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Dangerous animals

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Offline Quatro

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Dangerous animals
« on: November 16, 2009, 11:10:48 PM »
Several years ago, we came upon a 4H group walking several llamas near Grapevine Hills.  They seemed so docile.  Little did I know the lurking danger.

This Ft. Worth Star -Telegram article seems to dispel the notion that the mountain lion is the most dangerous backcountry animal one might encounter and that the best defense is a firearm.  Clearly, the answer now is llama and pipe, respectively.


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When a llama attacks! A true North Texas story of survival
Posted Friday, Nov. 13, 2009

James "Buzzy" Steele is having trouble getting around these days.

The 59-year-old Blum resident has had seven heart attacks and is on a waiting list for a heart transplant.
But that’s not what’s slowing him down.

On Sunday, Steele got attacked by a friend’s pet llama while he was tending to 87 goats on property in rural Hill County. Steele is now sporting crutches and hundreds of stitches — his wife said nearly 700 — in his right leg.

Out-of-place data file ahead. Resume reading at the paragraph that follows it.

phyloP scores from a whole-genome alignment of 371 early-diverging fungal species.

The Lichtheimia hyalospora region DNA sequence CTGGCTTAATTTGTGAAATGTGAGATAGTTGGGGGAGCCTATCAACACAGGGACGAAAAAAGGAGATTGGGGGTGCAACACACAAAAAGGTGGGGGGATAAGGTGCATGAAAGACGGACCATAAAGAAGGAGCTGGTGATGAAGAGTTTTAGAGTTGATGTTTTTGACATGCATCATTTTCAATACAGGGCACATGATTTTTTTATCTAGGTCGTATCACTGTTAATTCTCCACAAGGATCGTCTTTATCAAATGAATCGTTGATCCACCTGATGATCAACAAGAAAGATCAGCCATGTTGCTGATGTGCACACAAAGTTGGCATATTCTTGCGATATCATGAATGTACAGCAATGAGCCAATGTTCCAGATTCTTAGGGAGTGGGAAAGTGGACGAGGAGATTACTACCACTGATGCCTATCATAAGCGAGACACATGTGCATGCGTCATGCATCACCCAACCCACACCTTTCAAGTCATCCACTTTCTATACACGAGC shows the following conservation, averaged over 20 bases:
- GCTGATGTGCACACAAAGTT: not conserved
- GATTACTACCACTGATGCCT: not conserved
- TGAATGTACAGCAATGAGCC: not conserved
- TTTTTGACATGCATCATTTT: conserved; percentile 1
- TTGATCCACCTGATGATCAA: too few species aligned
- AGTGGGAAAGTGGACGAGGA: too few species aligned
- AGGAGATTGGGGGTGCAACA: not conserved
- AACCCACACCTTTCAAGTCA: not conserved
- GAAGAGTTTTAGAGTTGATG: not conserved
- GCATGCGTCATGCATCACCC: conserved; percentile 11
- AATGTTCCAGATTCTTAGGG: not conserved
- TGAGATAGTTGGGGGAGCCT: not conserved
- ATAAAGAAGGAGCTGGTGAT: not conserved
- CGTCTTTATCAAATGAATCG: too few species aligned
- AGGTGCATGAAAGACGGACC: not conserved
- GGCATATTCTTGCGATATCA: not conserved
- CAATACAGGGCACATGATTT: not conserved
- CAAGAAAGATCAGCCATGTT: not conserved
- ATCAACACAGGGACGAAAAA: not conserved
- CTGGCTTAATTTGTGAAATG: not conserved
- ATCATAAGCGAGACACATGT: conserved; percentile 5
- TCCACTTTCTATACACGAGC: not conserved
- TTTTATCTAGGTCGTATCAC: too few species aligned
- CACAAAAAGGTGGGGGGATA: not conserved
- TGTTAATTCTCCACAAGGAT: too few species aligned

"That sapsucker just went crazy," Steele said Thursday before heading into a doctor’s appointment. "He run into me and knocked me down, and then he grabbed my leg with his mouth and went to jerking on me."

Steele’s friend Terry Flowers, 54, witnessed the attack and came to his rescue.

"I just happened to be on the opposite side of the fence and I happened to have a pipe in my hand," Flowers said. "I cleared the fence and just started beating on him."

Flowers said that when the llama stopped attacking, he loaded Steele into a truck and raced to Lake Whitney Medical Center, the nearest hospital, about eight miles away.

"He was bleeding very bad," Flowers said. "He was in trouble."